Funding agencies: This work was undertaken at UCL/UCLH and was partly funded by the Department of Health NIHR Biomedical Research Centres funding scheme. The Unit of Functional Neurosurgery, Queen Square, London, is supported by the Parkinson's Appeal.
Version of Record online: 14 JUN 2011
Copyright © 2011 Movement Disorder Society
Volume 26, Issue 10, pages 1835–1843, 15 August 2011
How to Cite
Boertien, T., Zrinzo, L., Kahan, J., Jahanshahi, M., Hariz, M., Mancini, L., Limousin, P. and Foltynie, T. (2011), Functional imaging of subthalamic nucleus deep brain stimulation in Parkinson's disease. Mov. Disord., 26: 1835–1843. doi: 10.1002/mds.23788
Relevant conflicts of interest/financial disclosures: Nothing to report.
Full financial disclosures and author roles may be found in the online version of this article.
- Issue online: 26 AUG 2011
- Version of Record online: 14 JUN 2011
- Manuscript Accepted: 17 APR 2011
- Manuscript Revised: 7 APR 2011
- Manuscript Received: 17 NOV 2010
- Parkinson's disease;
- functional imaging;
- functional magnetic resonance imaging; deep brain stimulation; subthalamic nucleus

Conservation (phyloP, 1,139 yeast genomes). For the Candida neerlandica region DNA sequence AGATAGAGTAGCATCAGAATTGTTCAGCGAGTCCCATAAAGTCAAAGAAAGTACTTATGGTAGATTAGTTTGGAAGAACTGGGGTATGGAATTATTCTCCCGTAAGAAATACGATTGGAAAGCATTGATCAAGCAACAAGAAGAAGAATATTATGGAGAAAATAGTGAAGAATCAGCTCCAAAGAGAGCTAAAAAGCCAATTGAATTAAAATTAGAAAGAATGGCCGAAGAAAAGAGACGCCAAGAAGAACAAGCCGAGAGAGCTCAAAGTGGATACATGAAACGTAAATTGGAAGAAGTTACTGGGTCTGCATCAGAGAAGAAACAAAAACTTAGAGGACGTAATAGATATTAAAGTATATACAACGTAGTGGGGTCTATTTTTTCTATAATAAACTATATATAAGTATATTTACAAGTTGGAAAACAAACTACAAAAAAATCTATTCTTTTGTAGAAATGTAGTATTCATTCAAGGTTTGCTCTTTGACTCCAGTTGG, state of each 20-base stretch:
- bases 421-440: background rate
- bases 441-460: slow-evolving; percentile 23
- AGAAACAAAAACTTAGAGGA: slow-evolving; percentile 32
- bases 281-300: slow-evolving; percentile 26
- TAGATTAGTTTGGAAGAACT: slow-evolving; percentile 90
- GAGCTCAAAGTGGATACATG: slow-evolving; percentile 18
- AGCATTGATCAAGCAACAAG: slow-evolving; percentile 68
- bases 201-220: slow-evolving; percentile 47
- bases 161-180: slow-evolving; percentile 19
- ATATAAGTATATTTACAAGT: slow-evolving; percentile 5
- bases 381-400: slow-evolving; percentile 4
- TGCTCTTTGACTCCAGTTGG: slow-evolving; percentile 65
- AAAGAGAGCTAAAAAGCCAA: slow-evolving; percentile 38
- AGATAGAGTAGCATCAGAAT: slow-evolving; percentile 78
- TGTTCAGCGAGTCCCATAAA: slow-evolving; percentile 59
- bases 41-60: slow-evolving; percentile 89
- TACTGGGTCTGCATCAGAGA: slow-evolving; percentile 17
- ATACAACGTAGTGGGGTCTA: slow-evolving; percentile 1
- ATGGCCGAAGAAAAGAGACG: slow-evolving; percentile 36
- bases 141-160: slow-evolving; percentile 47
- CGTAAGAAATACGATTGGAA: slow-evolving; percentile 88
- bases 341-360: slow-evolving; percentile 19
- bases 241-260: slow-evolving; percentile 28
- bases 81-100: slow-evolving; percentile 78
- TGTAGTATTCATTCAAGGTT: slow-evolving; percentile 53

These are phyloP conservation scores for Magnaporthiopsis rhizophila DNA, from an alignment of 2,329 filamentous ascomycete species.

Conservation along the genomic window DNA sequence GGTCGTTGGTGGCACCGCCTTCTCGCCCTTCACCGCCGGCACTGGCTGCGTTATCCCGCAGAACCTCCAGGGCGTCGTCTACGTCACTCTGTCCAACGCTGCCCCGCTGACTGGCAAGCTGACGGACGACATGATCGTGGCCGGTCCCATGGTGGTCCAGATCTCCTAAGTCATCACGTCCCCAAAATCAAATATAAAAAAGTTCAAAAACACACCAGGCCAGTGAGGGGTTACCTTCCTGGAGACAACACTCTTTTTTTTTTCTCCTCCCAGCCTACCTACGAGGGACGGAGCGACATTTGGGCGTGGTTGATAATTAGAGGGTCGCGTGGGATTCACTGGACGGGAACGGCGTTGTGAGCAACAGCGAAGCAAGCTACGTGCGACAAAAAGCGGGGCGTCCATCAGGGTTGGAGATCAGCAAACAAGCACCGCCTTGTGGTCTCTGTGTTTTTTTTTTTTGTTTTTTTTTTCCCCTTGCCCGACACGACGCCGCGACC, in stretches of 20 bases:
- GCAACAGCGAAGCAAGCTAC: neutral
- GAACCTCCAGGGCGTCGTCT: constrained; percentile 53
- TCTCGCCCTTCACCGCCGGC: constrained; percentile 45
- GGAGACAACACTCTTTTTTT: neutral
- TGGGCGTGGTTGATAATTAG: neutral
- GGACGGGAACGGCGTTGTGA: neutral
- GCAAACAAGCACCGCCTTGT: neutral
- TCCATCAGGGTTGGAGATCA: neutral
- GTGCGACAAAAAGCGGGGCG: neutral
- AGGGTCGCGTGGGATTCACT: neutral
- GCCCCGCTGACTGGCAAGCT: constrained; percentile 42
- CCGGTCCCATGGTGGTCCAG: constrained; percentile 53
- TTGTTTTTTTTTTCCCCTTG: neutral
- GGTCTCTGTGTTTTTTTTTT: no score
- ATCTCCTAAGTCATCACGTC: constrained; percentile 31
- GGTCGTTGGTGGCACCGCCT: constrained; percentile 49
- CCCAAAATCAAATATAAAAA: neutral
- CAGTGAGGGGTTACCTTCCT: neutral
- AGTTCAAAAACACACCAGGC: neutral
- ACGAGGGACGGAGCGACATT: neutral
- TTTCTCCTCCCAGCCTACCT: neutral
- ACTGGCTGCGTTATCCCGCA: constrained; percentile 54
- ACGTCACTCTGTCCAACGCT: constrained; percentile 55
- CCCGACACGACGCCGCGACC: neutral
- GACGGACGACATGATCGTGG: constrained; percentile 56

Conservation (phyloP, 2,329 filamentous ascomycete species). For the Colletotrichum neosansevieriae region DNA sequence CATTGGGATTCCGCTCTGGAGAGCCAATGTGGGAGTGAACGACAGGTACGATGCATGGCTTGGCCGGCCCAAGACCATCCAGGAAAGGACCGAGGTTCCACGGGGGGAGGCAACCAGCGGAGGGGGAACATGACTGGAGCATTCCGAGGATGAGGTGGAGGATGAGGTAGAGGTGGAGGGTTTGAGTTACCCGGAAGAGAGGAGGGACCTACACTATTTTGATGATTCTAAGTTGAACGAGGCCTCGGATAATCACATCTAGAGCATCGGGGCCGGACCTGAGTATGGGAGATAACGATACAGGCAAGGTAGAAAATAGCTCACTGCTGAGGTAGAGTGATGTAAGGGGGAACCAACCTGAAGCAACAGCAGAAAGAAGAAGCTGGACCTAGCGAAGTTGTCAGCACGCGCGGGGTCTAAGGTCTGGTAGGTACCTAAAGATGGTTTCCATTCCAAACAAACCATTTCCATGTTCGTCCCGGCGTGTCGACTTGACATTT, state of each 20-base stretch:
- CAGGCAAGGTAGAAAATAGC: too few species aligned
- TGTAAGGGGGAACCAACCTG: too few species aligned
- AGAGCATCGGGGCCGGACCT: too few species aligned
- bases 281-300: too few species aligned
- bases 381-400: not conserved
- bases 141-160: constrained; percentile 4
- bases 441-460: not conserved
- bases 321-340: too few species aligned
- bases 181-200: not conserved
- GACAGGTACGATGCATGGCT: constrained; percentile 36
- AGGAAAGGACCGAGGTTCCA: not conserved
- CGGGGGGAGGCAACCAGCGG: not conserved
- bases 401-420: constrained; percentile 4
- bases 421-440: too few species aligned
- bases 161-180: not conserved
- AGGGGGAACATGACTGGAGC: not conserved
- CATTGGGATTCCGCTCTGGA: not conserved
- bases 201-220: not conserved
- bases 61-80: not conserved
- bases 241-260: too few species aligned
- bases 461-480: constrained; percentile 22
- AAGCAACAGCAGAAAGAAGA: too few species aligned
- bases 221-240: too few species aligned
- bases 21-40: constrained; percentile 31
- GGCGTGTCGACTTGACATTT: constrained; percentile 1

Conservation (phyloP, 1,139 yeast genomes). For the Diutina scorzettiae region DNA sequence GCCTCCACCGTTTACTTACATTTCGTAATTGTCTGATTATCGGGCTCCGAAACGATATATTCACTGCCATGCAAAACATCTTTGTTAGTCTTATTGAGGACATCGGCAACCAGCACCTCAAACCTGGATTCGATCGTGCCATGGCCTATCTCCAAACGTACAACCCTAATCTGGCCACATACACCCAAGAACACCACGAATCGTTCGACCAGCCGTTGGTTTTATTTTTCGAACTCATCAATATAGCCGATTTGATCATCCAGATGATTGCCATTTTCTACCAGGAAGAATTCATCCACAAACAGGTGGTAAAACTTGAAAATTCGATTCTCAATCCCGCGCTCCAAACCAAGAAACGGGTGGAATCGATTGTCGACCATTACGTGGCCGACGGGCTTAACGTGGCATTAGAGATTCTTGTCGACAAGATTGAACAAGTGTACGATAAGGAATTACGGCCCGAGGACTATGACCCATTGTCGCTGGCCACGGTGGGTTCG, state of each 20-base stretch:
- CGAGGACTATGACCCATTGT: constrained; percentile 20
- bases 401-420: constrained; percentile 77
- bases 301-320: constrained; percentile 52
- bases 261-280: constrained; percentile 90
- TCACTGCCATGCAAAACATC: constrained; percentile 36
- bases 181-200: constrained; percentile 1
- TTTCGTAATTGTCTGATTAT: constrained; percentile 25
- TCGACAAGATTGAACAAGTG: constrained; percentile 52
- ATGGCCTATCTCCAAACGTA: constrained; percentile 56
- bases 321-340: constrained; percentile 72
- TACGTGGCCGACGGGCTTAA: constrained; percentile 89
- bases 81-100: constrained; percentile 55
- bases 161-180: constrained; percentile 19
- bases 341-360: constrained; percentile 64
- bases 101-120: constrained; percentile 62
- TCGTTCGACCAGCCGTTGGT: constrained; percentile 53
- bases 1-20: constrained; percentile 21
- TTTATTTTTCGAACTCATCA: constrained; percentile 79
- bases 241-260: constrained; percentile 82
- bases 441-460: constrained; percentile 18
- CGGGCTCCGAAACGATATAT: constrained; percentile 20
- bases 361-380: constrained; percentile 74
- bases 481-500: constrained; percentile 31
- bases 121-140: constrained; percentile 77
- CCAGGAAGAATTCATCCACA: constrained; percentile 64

Deep brain stimulation of the subthalamic nucleus is an accepted treatment for the motor complications of Parkinson's disease. The therapeutic mechanism of action remains incompletely understood. Although the results of deep brain stimulation are similar to the results that can be obtained by lesional surgery, accumulating evidence from functional imaging and clinical neurophysiology suggests that the effects of subthalamic nucleus-deep brain stimulation are not simply the result of inhibition of subthalamic nucleus activity. Positron emission tomography/single-photon emission computed tomography has consistently demonstrated changes in cortical activation in response to subthalamic nucleus-deep brain stimulation. However, the technique has limited spatial and temporal resolution, and therefore the changes in activity of subcortical projection sites of the subthalamic nucleus (such as the globus pallidus, substantia nigra, and thalamus) are not as clear. Clarifying whether clinically relevant effects from subthalamic nucleus-deep brain stimulation in humans are mediated through inhibition or excitation of orthodromic or antidromic pathways (or both) would contribute to our understanding of the precise mechanism of action of deep brain stimulation and may allow improvements in safety and efficacy of the technique. In this review we discuss the published evidence from functional imaging studies of patients with subthalamic nucleus-deep brain stimulation to date, together with how these data inform the mechanism of action of deep brain stimulation. © 2011 Movement Disorder Society